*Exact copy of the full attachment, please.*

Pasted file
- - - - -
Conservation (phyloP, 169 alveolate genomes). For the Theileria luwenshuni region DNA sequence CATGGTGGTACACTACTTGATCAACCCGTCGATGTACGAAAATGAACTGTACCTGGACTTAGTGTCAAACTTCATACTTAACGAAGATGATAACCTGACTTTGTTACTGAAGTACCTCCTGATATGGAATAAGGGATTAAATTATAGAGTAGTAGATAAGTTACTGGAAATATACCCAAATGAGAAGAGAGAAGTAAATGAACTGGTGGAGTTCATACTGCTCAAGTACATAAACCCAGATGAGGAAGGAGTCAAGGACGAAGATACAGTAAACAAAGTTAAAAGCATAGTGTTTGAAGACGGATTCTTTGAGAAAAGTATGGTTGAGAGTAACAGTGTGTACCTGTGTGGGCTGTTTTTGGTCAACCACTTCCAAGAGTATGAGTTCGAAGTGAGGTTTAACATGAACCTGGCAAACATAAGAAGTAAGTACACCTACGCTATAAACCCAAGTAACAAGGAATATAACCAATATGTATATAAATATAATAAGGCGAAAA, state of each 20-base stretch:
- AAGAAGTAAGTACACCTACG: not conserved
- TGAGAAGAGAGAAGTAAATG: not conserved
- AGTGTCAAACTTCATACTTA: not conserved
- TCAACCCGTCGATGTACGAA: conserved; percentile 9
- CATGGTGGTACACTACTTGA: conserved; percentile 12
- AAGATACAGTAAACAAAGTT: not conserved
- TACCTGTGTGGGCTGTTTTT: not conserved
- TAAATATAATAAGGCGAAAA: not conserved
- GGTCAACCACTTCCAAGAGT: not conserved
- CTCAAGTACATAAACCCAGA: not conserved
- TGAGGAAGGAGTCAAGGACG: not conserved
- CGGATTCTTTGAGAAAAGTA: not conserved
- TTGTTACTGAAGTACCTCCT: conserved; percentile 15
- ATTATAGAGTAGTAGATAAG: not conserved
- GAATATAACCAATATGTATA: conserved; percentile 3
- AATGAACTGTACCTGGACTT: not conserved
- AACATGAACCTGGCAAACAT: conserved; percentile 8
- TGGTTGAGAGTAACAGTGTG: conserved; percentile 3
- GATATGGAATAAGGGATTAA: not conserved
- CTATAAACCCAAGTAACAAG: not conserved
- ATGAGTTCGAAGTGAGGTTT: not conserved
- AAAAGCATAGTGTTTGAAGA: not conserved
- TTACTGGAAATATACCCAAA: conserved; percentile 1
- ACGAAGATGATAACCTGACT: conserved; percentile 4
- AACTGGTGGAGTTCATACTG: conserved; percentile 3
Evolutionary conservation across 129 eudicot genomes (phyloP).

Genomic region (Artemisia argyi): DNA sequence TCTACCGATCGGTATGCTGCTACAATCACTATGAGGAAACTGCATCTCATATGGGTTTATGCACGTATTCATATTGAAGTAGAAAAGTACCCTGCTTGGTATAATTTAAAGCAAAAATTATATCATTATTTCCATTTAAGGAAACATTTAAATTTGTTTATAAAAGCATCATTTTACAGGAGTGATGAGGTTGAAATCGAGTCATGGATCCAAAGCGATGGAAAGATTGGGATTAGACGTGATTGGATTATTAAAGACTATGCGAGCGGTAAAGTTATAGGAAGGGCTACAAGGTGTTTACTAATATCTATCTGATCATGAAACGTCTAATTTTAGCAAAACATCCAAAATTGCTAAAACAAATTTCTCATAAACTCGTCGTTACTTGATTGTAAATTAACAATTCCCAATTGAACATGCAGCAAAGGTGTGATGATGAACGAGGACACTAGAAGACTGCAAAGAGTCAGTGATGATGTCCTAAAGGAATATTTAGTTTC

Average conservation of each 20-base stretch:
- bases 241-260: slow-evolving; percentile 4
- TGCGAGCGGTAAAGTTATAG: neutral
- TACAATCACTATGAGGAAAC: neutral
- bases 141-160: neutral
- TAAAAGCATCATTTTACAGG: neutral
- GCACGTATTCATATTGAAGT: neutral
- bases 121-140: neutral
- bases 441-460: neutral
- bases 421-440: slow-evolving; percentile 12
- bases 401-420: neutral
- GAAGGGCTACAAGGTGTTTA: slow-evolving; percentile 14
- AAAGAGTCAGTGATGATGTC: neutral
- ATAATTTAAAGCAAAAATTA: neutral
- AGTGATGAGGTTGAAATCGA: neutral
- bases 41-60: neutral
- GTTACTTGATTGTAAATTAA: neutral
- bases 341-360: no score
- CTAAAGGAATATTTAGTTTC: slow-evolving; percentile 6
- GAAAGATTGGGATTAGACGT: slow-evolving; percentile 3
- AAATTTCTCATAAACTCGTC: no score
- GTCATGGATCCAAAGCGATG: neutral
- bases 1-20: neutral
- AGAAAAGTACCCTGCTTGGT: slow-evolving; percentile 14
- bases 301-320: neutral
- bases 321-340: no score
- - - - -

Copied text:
Conservation (phyloP, 169 alveolate genomes). For the Theileria luwenshuni region DNA sequence CATGGTGGTACACTACTTGATCAACCCGTCGATGTACGAAAATGAACTGTACCTGGACTTAGTGTCAAACTTCATACTTAACGAAGATGATAACCTGACTTTGTTACTGAAGTACCTCCTGATATGGAATAAGGGATTAAATTATAGAGTAGTAGATAAGTTACTGGAAATATACCCAAATGAGAAGAGAGAAGTAAATGAACTGGTGGAGTTCATACTGCTCAAGTACATAAACCCAGATGAGGAAGGAGTCAAGGACGAAGATACAGTAAACAAAGTTAAAAGCATAGTGTTTGAAGACGGATTCTTTGAGAAAAGTATGGTTGAGAGTAACAGTGTGTACCTGTGTGGGCTGTTTTTGGTCAACCACTTCCAAGAGTATGAGTTCGAAGTGAGGTTTAACATGAACCTGGCAAACATAAGAAGTAAGTACACCTACGCTATAAACCCAAGTAACAAGGAATATAACCAATATGTATATAAATATAATAAGGCGAAAA, state of each 20-base stretch:
- AAGAAGTAAGTACACCTACG: not conserved
- TGAGAAGAGAGAAGTAAATG: not conserved
- AGTGTCAAACTTCATACTTA: not conserved
- TCAACCCGTCGATGTACGAA: conserved; percentile 9
- CATGGTGGTACACTACTTGA: conserved; percentile 12
- AAGATACAGTAAACAAAGTT: not conserved
- TACCTGTGTGGGCTGTTTTT: not conserved
- TAAATATAATAAGGCGAAAA: not conserved
- GGTCAACCACTTCCAAGAGT: not conserved
- CTCAAGTACATAAACCCAGA: not conserved
- TGAGGAAGGAGTCAAGGACG: not conserved
- CGGATTCTTTGAGAAAAGTA: not conserved
- TTGTTACTGAAGTACCTCCT: conserved; percentile 15
- ATTATAGAGTAGTAGATAAG: not conserved
- GAATATAACCAATATGTATA: conserved; percentile 3
- AATGAACTGTACCTGGACTT: not conserved
- AACATGAACCTGGCAAACAT: conserved; percentile 8
- TGGTTGAGAGTAACAGTGTG: conserved; percentile 3
- GATATGGAATAAGGGATTAA: not conserved
- CTATAAACCCAAGTAACAAG: not conserved
- ATGAGTTCGAAGTGAGGTTT: not conserved
- AAAAGCATAGTGTTTGAAGA: not conserved
- TTACTGGAAATATACCCAAA: conserved; percentile 1
- ACGAAGATGATAACCTGACT: conserved; percentile 4
- AACTGGTGGAGTTCATACTG: conserved; percentile 3
Evolutionary conservation across 129 eudicot genomes (phyloP).

Genomic region (Artemisia argyi): DNA sequence TCTACCGATCGGTATGCTGCTACAATCACTATGAGGAAACTGCATCTCATATGGGTTTATGCACGTATTCATATTGAAGTAGAAAAGTACCCTGCTTGGTATAATTTAAAGCAAAAATTATATCATTATTTCCATTTAAGGAAACATTTAAATTTGTTTATAAAAGCATCATTTTACAGGAGTGATGAGGTTGAAATCGAGTCATGGATCCAAAGCGATGGAAAGATTGGGATTAGACGTGATTGGATTATTAAAGACTATGCGAGCGGTAAAGTTATAGGAAGGGCTACAAGGTGTTTACTAATATCTATCTGATCATGAAACGTCTAATTTTAGCAAAACATCCAAAATTGCTAAAACAAATTTCTCATAAACTCGTCGTTACTTGATTGTAAATTAACAATTCCCAATTGAACATGCAGCAAAGGTGTGATGATGAACGAGGACACTAGAAGACTGCAAAGAGTCAGTGATGATGTCCTAAAGGAATATTTAGTTTC

Average conservation of each 20-base stretch:
- bases 241-260: slow-evolving; percentile 4
- TGCGAGCGGTAAAGTTATAG: neutral
- TACAATCACTATGAGGAAAC: neutral
- bases 141-160: neutral
- TAAAAGCATCATTTTACAGG: neutral
- GCACGTATTCATATTGAAGT: neutral
- bases 121-140: neutral
- bases 441-460: neutral
- bases 421-440: slow-evolving; percentile 12
- bases 401-420: neutral
- GAAGGGCTACAAGGTGTTTA: slow-evolving; percentile 14
- AAAGAGTCAGTGATGATGTC: neutral
- ATAATTTAAAGCAAAAATTA: neutral
- AGTGATGAGGTTGAAATCGA: neutral
- bases 41-60: neutral
- GTTACTTGATTGTAAATTAA: neutral
- bases 341-360: no score
- CTAAAGGAATATTTAGTTTC: slow-evolving; percentile 6
- GAAAGATTGGGATTAGACGT: slow-evolving; percentile 3
- AAATTTCTCATAAACTCGTC: no score
- GTCATGGATCCAAAGCGATG: neutral
- bases 1-20: neutral
- AGAAAAGTACCCTGCTTGGT: slow-evolving; percentile 14
- bases 301-320: neutral
- bases 321-340: no score